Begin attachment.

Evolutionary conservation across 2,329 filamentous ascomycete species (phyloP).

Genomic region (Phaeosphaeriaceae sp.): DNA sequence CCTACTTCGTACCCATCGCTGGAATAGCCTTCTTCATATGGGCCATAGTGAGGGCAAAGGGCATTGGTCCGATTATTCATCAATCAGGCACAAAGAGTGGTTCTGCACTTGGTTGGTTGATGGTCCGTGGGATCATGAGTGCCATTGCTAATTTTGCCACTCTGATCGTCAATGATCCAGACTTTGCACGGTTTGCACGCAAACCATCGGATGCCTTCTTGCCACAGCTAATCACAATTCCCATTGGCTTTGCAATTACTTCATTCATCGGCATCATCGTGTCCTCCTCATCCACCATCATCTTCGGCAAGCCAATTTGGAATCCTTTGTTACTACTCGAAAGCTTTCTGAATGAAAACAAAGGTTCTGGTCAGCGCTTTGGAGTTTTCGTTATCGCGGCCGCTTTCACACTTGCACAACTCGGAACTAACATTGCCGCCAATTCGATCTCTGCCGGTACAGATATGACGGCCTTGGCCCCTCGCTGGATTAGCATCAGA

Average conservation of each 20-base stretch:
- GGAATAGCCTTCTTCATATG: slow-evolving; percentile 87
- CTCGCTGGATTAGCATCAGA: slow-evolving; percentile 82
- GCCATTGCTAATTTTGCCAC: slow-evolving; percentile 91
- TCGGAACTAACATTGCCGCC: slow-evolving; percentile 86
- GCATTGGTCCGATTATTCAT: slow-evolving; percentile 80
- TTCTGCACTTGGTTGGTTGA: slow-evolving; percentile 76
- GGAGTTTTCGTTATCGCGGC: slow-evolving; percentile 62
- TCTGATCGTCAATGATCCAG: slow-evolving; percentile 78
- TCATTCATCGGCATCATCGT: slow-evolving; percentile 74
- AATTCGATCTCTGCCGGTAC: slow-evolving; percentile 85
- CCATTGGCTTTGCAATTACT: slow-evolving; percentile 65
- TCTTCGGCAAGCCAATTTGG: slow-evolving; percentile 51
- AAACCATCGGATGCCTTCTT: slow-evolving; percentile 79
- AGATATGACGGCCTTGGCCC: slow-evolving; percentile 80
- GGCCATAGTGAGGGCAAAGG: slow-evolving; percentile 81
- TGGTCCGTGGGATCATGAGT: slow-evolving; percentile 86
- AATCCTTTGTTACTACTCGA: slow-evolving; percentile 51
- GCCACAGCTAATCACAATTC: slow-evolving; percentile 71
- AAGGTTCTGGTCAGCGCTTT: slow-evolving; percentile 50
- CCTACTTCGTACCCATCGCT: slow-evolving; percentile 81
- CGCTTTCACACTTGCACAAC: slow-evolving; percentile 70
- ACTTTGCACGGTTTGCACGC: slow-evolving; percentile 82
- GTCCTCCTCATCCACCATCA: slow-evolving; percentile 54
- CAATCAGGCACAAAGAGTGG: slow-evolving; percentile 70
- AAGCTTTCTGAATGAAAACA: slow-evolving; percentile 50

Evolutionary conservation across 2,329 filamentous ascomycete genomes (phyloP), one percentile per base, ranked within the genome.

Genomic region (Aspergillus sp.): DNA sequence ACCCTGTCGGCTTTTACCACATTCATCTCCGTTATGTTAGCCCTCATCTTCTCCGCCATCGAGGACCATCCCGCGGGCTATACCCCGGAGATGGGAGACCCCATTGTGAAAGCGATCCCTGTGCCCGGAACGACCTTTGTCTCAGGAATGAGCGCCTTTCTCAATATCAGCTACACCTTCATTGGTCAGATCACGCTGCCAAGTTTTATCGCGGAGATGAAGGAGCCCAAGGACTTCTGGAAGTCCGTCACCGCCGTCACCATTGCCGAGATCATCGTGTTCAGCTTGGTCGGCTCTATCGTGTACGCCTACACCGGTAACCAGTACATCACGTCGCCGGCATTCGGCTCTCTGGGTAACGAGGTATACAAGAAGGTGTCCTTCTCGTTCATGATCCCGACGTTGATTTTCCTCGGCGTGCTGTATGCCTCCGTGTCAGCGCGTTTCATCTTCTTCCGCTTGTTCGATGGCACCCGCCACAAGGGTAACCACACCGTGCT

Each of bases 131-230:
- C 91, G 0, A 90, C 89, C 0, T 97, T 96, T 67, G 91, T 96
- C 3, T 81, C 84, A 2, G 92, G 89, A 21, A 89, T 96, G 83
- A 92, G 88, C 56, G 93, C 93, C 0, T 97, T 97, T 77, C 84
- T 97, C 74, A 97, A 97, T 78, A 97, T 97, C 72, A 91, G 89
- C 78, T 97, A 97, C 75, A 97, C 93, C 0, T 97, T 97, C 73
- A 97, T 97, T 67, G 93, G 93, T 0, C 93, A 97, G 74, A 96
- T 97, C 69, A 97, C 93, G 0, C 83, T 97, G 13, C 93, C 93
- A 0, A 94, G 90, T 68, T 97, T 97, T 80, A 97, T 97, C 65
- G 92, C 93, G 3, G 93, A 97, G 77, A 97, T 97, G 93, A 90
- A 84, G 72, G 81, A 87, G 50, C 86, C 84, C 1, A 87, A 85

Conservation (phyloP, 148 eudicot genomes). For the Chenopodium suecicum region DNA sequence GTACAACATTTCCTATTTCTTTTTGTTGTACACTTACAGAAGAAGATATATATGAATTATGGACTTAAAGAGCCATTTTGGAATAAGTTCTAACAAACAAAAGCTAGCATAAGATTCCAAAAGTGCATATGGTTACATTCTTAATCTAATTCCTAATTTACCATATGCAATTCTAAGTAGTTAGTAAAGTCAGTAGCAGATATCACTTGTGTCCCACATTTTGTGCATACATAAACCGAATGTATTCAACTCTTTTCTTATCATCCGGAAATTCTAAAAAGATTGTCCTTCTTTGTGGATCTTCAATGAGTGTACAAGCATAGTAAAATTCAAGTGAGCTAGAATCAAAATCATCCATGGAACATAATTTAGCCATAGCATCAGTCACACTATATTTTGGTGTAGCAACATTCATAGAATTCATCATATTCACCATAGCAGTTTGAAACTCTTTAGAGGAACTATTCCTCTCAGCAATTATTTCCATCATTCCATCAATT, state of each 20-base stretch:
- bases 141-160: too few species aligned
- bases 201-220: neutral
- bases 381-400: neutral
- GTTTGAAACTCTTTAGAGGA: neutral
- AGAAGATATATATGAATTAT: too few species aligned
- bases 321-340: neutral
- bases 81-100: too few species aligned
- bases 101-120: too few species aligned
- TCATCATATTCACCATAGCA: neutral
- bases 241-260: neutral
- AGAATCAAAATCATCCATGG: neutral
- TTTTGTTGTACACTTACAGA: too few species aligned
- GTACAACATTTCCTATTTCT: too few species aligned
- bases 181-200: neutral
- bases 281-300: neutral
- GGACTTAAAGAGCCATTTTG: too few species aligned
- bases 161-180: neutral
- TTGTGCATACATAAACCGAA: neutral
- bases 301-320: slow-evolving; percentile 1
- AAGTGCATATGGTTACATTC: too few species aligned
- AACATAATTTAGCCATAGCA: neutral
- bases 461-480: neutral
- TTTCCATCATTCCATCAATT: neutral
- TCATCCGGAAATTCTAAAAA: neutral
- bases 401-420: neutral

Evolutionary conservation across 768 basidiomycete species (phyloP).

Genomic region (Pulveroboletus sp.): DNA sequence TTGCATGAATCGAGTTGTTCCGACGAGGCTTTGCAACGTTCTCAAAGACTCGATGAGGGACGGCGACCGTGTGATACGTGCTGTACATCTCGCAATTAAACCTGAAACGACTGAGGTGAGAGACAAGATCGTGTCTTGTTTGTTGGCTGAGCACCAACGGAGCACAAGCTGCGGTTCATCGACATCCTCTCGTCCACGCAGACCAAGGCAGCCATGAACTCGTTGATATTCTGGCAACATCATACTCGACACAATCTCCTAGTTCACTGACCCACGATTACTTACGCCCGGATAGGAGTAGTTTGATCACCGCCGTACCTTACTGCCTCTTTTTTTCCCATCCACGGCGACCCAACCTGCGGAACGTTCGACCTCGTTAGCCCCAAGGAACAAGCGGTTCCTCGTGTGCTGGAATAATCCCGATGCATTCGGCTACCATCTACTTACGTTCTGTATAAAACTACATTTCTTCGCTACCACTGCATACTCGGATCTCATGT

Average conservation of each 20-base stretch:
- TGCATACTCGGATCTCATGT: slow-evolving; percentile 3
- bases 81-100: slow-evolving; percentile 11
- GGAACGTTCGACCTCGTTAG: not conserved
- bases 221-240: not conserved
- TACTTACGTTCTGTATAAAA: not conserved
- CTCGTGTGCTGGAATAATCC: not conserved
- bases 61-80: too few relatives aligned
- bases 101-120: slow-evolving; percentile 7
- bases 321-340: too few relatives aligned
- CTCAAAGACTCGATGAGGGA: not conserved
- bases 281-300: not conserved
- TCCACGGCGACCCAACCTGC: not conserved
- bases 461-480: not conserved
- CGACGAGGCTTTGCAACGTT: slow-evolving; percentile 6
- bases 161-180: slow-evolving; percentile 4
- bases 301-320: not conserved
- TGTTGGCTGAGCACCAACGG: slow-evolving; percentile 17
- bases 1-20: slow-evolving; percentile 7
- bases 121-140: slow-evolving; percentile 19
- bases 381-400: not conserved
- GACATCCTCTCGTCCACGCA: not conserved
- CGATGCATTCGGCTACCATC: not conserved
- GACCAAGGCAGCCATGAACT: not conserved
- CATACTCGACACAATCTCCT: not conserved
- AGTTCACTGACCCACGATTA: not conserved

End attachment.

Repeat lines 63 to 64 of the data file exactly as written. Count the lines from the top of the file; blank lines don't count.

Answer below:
- AACATAATTTAGCCATAGCA: neutral
- bases 461-480: neutral